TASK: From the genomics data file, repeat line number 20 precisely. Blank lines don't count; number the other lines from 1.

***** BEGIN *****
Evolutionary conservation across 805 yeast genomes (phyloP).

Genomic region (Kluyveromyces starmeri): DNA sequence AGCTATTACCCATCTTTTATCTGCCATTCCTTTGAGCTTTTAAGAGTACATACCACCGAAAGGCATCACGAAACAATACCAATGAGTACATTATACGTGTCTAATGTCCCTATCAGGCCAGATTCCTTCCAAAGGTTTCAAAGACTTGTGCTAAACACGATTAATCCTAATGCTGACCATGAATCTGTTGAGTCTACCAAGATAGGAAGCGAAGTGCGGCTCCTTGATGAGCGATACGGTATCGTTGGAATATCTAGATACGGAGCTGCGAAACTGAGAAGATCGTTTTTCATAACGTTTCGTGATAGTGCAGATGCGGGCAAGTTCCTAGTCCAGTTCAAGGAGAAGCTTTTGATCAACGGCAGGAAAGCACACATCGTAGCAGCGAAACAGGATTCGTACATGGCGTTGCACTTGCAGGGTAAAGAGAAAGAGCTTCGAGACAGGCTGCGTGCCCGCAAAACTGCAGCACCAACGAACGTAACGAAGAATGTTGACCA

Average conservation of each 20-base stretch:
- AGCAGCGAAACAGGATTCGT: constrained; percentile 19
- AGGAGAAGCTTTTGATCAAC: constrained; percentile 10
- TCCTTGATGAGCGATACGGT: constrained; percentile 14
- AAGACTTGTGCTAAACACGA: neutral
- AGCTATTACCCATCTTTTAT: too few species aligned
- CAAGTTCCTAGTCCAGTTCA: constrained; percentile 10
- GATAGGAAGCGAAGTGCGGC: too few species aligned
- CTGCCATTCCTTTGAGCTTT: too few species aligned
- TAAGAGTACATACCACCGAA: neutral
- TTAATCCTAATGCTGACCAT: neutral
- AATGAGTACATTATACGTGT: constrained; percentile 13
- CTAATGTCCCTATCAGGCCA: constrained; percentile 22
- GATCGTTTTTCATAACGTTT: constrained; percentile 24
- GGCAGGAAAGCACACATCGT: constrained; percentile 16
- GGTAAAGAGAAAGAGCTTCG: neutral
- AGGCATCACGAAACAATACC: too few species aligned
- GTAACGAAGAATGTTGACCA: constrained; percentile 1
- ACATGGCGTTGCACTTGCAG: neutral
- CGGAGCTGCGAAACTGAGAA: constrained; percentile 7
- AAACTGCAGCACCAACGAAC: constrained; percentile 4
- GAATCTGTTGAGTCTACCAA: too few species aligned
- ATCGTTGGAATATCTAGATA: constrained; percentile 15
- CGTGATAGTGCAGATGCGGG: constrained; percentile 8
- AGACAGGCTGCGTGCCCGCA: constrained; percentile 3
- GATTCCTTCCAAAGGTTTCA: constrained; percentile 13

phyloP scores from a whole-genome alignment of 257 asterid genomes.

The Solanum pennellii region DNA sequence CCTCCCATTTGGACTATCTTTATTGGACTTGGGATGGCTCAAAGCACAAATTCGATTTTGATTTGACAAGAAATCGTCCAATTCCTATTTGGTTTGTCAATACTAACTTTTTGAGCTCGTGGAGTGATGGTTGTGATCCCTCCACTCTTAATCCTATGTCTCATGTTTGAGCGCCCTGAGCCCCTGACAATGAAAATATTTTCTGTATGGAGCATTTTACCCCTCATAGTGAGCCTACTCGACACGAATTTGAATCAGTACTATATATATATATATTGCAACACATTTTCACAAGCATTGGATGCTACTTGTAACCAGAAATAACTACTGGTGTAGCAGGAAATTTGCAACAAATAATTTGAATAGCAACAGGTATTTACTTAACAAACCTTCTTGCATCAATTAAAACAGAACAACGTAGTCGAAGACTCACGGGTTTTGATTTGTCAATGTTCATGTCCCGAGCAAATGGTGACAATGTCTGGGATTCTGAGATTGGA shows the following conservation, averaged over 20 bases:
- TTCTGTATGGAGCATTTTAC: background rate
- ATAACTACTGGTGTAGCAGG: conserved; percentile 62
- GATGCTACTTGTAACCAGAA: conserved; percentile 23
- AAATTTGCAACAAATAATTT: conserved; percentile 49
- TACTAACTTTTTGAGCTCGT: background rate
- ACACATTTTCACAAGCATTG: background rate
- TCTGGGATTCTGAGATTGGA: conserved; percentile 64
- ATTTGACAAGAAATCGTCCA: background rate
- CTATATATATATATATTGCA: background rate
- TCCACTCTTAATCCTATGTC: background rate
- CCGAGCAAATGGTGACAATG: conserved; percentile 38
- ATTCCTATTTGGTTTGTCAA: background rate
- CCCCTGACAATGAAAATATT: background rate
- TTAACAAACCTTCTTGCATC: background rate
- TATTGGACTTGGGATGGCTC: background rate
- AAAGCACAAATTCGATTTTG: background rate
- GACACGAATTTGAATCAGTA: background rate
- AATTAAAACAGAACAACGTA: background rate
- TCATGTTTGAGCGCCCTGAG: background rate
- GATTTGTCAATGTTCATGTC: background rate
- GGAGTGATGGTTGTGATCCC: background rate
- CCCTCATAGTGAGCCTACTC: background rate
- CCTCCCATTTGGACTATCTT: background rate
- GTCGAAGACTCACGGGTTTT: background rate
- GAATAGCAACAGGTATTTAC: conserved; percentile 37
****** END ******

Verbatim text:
- GTAACGAAGAATGTTGACCA: constrained; percentile 1